Commentary: Stadium plan could be a ‘game-changer’ for Franklin Park

A youngster looked out at a flooded-out playing field at Franklin Park’s Playstead on March 29.
Franklin Park Coalition/Mike Carpentier photo

The Franklin Park Coalition (FPC) believes that the White Stadium renovation project has the potential to elevate our park by restoring a crumbling edifice and bringing new investments to a long-neglected area of this historic greenspace. We are advocating with the city to ensure that community concerns are addressed and pressing for positive outcomes for the park: new landscape investments, community access and resources, and a world-class stadium for Boston’s student athletes.

FPC’s recent survey generated more than 700 responses with many thoughtful comments. Support for the project among park users will be high if concerns are addressed. Both the city and Boston Unity Soccer Partners (BUSP) have work to do: Identifying transportation and parking solutions; making sure community park activities are not disrupted; protecting the park’s natural landscape; and bringing community benefits and jobs to those most impacted. To date, they have shown they are eager to engage and work with community members for the best outcome.

Renovation of the stadium has the potential to be a game-changer for Franklin Park. Currently, the northern edge of the park, bordering Roxbury (Egleston and Grove Hall) suffers from decades of neglect. Abandoned bear cages, covered in graffiti with dangers galore and surrounded by invasive-strewn woodlands, hover on the cliffs above Seaver Street. A magnificent staircase and beautiful patchwork stones center the site, which is ripe for restoration.

The Overlook ruins, formerly one of the only buildings designed by landscape creator Frederick Law Olmsted, sit waiting for restoration. Early investments from the city are funding initial work at these important historic sites. Both of these priority restoration projects will benefit from investment that the Stadium renovation can bring.

We hope and expect the professional sports team will help fix the potholed, eroded paths and the flooded playing field near the Stadium. The basketball courts that were once filled with local teens are now often empty, the nets and court surface so badly degraded that play is barely possible. Done right, this project could restore courts, picnic areas, playing fields, and walking paths that draw in community users and lift up our park.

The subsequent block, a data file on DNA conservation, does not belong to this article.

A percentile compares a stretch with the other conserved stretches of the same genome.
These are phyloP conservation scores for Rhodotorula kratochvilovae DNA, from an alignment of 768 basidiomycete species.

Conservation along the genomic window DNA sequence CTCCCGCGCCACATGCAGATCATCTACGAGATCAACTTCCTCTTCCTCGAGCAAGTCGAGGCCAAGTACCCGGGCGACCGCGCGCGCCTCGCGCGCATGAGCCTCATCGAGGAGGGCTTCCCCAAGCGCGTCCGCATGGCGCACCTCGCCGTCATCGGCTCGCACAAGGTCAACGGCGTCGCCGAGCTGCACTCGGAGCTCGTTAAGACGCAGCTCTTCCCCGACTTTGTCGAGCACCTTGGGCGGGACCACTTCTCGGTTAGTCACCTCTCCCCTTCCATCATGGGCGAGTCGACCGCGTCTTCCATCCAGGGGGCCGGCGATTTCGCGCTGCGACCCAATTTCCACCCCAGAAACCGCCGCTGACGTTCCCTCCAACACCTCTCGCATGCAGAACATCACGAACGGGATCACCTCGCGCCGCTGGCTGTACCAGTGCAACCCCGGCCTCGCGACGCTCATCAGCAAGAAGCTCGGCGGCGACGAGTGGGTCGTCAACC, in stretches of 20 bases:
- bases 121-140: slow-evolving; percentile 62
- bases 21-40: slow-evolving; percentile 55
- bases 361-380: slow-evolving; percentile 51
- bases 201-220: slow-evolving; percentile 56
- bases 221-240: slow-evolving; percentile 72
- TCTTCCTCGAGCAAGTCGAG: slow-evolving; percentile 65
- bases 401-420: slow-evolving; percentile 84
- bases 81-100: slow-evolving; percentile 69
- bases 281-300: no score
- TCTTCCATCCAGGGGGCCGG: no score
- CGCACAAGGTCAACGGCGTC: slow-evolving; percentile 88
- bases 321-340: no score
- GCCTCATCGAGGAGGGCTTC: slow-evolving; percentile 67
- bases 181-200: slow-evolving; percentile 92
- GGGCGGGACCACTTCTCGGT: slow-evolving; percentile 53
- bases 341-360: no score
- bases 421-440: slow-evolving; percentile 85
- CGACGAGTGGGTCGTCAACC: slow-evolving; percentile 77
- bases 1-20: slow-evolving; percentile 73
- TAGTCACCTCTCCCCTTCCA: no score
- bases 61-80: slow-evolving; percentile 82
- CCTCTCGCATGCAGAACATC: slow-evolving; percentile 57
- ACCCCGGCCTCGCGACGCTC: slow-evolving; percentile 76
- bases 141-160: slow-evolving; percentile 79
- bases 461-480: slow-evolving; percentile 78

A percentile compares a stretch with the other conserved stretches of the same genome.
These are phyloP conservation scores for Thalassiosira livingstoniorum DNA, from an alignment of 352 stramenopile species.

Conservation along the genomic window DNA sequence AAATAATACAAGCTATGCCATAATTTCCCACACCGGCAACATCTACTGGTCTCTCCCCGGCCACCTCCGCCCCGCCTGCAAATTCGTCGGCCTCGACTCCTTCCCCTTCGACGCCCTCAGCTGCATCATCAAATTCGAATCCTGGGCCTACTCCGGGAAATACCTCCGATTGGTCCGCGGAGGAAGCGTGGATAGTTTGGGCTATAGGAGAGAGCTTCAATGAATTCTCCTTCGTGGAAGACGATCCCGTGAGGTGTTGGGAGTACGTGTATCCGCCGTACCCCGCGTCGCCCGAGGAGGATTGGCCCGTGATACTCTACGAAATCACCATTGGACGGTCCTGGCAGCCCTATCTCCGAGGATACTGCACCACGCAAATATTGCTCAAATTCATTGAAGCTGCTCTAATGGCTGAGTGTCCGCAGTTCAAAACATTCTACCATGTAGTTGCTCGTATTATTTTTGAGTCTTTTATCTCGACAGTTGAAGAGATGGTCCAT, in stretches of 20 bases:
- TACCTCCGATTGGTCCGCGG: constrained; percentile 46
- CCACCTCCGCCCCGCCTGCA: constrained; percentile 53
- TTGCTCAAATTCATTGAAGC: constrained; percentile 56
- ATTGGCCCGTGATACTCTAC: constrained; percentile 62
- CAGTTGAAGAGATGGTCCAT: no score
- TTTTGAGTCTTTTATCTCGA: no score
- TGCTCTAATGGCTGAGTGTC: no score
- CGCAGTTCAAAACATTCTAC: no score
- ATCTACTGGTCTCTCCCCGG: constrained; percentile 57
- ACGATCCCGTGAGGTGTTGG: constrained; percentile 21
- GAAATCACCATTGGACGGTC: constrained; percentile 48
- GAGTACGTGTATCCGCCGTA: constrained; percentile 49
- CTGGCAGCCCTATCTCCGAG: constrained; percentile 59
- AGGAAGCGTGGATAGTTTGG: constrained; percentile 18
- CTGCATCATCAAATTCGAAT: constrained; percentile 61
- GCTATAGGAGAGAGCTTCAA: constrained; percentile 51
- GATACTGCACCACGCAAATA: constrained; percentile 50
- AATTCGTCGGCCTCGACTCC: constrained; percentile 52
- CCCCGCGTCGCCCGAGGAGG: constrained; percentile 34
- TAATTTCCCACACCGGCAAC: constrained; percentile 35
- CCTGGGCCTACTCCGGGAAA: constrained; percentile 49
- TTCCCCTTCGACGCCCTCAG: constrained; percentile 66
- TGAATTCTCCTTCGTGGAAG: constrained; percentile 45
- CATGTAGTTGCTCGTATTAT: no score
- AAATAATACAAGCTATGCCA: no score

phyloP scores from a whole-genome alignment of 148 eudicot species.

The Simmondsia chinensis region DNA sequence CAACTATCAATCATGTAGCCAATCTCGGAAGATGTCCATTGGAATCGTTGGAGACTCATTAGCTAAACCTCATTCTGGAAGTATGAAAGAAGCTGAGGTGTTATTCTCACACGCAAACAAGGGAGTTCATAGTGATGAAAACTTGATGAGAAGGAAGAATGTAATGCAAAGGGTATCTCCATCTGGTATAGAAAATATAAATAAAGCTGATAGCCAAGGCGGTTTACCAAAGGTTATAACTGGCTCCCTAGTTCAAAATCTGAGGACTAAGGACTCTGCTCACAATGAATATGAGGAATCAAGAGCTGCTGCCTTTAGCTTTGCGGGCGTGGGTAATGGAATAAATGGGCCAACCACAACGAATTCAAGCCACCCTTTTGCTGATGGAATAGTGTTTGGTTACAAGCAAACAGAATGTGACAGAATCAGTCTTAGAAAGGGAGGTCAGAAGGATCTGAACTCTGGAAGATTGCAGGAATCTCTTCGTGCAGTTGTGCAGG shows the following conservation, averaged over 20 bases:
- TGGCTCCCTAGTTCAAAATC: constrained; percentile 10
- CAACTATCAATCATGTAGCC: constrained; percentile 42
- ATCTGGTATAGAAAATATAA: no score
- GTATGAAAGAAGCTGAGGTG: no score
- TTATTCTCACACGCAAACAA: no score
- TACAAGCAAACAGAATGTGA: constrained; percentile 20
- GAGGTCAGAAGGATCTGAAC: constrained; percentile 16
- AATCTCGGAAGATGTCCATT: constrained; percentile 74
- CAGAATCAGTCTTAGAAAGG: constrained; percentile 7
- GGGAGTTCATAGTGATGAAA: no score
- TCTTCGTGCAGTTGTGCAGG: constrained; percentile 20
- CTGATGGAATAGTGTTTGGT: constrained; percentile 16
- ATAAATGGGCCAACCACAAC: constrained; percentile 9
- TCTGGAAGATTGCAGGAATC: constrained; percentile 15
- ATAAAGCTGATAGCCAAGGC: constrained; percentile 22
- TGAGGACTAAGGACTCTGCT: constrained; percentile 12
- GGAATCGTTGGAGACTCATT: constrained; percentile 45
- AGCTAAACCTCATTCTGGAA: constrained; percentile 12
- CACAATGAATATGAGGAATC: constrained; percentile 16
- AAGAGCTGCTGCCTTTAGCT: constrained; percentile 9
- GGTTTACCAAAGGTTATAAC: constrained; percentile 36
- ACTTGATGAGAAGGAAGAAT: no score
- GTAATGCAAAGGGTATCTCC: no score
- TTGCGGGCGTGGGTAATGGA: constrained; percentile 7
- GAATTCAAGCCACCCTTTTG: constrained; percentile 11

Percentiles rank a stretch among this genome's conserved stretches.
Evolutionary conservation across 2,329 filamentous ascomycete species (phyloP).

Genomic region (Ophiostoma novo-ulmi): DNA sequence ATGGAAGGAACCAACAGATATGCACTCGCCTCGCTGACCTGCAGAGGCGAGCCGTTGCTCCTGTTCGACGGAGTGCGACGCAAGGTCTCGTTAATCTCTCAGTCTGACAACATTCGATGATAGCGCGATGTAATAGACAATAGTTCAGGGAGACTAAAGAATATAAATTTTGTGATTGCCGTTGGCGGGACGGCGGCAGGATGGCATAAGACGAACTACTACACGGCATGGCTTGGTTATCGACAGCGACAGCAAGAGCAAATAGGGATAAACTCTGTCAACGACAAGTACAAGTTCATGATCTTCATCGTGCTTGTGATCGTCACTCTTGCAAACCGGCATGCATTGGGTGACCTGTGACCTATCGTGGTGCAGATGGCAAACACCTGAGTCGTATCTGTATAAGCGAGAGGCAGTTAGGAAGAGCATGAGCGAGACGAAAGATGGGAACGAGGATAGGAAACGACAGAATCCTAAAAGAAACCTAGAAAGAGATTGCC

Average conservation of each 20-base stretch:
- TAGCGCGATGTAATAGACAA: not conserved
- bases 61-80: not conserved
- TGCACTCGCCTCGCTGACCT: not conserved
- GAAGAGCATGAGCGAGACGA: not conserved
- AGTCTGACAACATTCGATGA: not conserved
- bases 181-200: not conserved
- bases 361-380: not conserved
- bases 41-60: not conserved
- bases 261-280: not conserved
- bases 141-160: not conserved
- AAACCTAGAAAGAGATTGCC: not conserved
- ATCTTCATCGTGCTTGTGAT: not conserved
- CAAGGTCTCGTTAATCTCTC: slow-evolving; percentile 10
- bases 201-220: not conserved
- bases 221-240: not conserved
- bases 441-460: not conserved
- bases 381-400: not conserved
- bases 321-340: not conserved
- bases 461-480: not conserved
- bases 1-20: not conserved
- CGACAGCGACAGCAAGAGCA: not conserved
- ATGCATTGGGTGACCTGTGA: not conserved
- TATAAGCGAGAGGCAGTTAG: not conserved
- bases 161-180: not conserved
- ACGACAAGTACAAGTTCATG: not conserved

Requiring no advocacy on the community’s part, the planned “Grove” area of the Stadium, open to the public, promises to be a wonderful gathering space for outdoor movies in the summer and possibly ice skating in the winter. Complete with refreshment options and public restrooms, the Grove will enhance our park community, bring year-round jobs, and offer more fun ways to enjoy the park.

We are actively engaging with the City, BPS, and BUSP to ensure that neighborhood and park user needs are met and to bring the White Stadium project in alignment with the Franklin Park Action Plan. Make no mistake, there is work ahead. But the City has already helped by bringing all planning under one roof, scheduling special transportation workshops for each neighborhood, and listening to the many concerns and recommendations resulting from our survey.

Of utmost importance will be a governance structure for the park and the Stadium. We need, and have always needed, a stronger mechanism to coordinate among park institutions, maintenance and management entities, public safety agencies, and all those running programs or hosting barbecues in the park. The City has jumpstarted that with the promise of hiring a Franklin Park Administrator dedicated to such coordination.

The Franklin Park Coalition’s diverse leadership and members are longtime park users and residents of the adjacent park neighborhoods (Dorchester, Roxbury, Mattapan, Jamaica Plain, and Roslindale). An important part of our mission is to uplift all voices, including the vast majority who cannot make time for public meetings. Our survey of more than 700 park users from every neighborhood surrounding the park is a more comprehensive statement of prevailing sentiments about the White Stadium renovation project than we have seen so far. FPC is grateful for the depth and breadth of input from so many park users; their responses offer an important path forward as we advocate for the park and our community.

Rickie Thompson is the board president and Sandy Bailey is the vice-president of the Franklin Park Coalition.

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